In recognition of National Teacher Appreciation Week, U.S. Secretary of Education Arne Duncan is making phone calls this week to four teachers across the country, thanking them for the job they do, and yesterday an educator at Charlestown High School was among that select group.
CHS history teacher Amy Piacitelli received Duncan’s call around 9:15 a.m., and said she had no idea she had been chosen as one of four teachers in the United States to be honored when she showed up for work in the morning.
“I had no idea. I was surprised, and glad that I had a heads up,” she said with a laugh. “A five minute heads up.”
According to the U.S. Department of Education's press office, Piacitelli was nominated by one of the Department of Education's regional teaching fellows, Steven Berbeco.
Duncan is making the phone calls to thank educators for doing a job that doesn’t come with a huge salary or very much recognition, but is absolutely vital to the future of America and its children.
A teacher in Durham, NC was called on Monday, followed by an educator in Menlo Park, Calif. Tuesday. The destination of Thursday's fourth and final call remained a closely guarded secret at the time of this writing.
“It’s exciting because I do work hard, like we all do,” said Piacitelli. “This school is full of wonderful teachers, and I don’t really know that I should be singled out, but I do feel honored.”
Piacitelli has been a teacher at Charlestown High for the past 11 years, after coming over from the now-defunct Grover Cleveland Middle School in Field’s Corner, where she spent the first six years of her teaching career.
So what did the Medford resident and secretary Duncan talk about?
“I thought about asking to speak to his boss,” joked Piacitelli, who is the history team content leader at CHS and a longtime Advanced Placement history teacher.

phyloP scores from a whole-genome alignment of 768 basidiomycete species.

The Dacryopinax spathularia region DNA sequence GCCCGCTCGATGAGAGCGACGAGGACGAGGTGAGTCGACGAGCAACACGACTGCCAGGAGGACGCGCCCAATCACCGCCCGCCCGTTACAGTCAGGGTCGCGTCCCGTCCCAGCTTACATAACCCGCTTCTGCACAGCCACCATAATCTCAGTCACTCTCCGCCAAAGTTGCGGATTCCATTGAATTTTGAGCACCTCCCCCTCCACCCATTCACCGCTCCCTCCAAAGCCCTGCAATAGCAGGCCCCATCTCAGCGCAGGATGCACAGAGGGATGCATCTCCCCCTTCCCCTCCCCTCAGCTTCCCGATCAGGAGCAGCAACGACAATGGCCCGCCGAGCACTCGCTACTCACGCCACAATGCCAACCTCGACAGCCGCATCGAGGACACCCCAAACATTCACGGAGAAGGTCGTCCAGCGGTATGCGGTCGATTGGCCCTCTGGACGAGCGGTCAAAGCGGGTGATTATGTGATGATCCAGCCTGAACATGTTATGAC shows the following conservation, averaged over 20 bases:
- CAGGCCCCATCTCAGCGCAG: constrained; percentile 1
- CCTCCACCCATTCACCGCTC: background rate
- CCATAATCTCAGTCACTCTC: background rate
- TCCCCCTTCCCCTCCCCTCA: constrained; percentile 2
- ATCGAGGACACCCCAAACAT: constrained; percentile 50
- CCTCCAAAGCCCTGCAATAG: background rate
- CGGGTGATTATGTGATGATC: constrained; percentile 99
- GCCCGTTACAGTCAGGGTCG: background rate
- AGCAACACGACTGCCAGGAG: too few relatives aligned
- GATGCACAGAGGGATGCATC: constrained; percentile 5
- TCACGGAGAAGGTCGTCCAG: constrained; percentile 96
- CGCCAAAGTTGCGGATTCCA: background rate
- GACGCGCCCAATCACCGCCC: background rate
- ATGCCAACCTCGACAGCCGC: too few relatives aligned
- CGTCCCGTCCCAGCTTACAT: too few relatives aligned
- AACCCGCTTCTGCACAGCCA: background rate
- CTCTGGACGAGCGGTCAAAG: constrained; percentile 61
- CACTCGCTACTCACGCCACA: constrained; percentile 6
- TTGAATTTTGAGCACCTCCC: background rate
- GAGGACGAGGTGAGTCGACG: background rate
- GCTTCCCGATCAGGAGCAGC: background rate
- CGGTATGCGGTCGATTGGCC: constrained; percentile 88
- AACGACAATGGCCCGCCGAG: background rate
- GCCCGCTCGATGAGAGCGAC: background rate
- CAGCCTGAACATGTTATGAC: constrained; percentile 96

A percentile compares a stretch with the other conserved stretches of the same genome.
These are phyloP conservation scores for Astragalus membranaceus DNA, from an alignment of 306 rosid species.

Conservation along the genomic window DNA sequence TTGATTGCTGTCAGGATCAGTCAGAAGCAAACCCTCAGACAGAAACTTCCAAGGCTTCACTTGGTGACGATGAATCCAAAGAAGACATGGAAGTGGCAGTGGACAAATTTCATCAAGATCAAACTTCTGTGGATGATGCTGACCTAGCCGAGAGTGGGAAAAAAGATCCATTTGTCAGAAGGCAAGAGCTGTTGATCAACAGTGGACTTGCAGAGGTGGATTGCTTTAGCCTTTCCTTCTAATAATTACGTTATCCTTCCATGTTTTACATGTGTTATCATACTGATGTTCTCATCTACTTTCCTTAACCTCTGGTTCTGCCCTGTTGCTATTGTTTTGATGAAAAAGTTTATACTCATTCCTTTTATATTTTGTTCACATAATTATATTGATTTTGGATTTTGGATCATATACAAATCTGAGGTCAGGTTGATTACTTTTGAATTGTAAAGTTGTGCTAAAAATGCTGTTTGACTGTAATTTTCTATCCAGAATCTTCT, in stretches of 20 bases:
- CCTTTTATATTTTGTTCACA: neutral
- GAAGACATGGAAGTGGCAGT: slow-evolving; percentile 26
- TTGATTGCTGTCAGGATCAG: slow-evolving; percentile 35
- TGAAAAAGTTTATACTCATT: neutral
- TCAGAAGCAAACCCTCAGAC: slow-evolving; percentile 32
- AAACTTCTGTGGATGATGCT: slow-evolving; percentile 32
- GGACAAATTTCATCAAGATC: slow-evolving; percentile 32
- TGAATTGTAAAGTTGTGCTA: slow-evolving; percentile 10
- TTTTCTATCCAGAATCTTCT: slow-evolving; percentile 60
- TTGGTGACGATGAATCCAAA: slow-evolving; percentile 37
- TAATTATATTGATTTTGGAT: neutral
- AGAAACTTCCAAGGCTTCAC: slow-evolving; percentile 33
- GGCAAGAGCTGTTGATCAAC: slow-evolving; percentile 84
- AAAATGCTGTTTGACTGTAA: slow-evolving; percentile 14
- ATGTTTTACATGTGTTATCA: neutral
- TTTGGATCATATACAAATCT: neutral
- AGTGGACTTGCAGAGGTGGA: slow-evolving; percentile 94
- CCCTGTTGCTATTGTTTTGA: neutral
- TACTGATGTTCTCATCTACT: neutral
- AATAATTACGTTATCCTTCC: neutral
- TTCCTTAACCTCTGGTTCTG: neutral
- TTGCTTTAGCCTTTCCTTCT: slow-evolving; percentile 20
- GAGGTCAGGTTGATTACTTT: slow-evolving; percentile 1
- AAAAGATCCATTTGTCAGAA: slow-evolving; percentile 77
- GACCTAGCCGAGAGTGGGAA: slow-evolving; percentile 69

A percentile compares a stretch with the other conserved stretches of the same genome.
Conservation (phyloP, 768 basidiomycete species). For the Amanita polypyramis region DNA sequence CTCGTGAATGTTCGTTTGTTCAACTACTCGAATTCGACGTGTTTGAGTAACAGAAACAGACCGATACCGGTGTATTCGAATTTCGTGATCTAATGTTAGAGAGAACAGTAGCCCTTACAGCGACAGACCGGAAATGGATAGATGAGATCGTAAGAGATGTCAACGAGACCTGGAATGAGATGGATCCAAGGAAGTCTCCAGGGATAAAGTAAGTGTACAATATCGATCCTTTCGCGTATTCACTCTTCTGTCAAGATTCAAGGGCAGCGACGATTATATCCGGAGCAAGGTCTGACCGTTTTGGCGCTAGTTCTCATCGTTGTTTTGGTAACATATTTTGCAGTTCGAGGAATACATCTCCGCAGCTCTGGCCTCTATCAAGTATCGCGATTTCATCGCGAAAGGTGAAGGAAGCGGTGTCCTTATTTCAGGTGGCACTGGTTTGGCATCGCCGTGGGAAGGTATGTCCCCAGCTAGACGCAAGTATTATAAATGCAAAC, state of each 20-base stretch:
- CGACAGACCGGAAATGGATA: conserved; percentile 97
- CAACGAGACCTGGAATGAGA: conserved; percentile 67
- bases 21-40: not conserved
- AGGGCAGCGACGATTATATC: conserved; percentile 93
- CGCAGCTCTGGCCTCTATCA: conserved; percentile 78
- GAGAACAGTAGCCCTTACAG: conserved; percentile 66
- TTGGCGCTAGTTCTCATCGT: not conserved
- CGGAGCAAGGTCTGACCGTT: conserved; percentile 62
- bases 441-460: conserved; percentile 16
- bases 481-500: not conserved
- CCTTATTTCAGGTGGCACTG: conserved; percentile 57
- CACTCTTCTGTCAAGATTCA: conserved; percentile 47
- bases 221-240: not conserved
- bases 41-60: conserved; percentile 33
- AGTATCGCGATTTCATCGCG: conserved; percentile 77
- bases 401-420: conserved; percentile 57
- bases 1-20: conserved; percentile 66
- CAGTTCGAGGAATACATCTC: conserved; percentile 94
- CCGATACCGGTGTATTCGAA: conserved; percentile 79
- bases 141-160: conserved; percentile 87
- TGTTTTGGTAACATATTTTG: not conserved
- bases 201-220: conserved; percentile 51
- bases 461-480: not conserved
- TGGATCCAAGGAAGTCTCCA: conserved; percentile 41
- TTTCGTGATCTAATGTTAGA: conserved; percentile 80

“I told him that our school is a school that is really moving in the right direction, and that it’s a school that it is easy to be a good teacher in,” Piacitelli said about the details of her talk with Duncan. “By that I mean we have a really supportive administration and a structure that allows teachers to collaborate, and that it is a good place to teach.”
Not one to pass up a joke, CHS principal Margaret Ranny Bledsoe chimed in with “we did slip her a little bit of money to say that,” which drew chuckles from the assembled teachers present at the reception.
“She does a lot for our school,” Ranny Bledsoe said, striking a more serious note about the work Piacitelli does at CHS.
Piacitelli said the best part of her job is the knowledge that what she does is important.
“I believe what we are all doing is important,” she said. “It’s really nice, and, I think, rare, if you look at the general population, to say: ‘what I do is really important.’ That makes the hard work worthwhile.”
But it's the kids that can make the job fun..
“The kids are hilarious, and it’s always something new and fun,” she said. “Everyday is different.”
She wouldn’t have to search too far back in the memory bank to find an example either. When she was notified of the call from Secretary Duncan, Piacitelli was in class. She was told she was needed in the office, to which her students responded with that age-old classroom refrain that signifies impending discipline.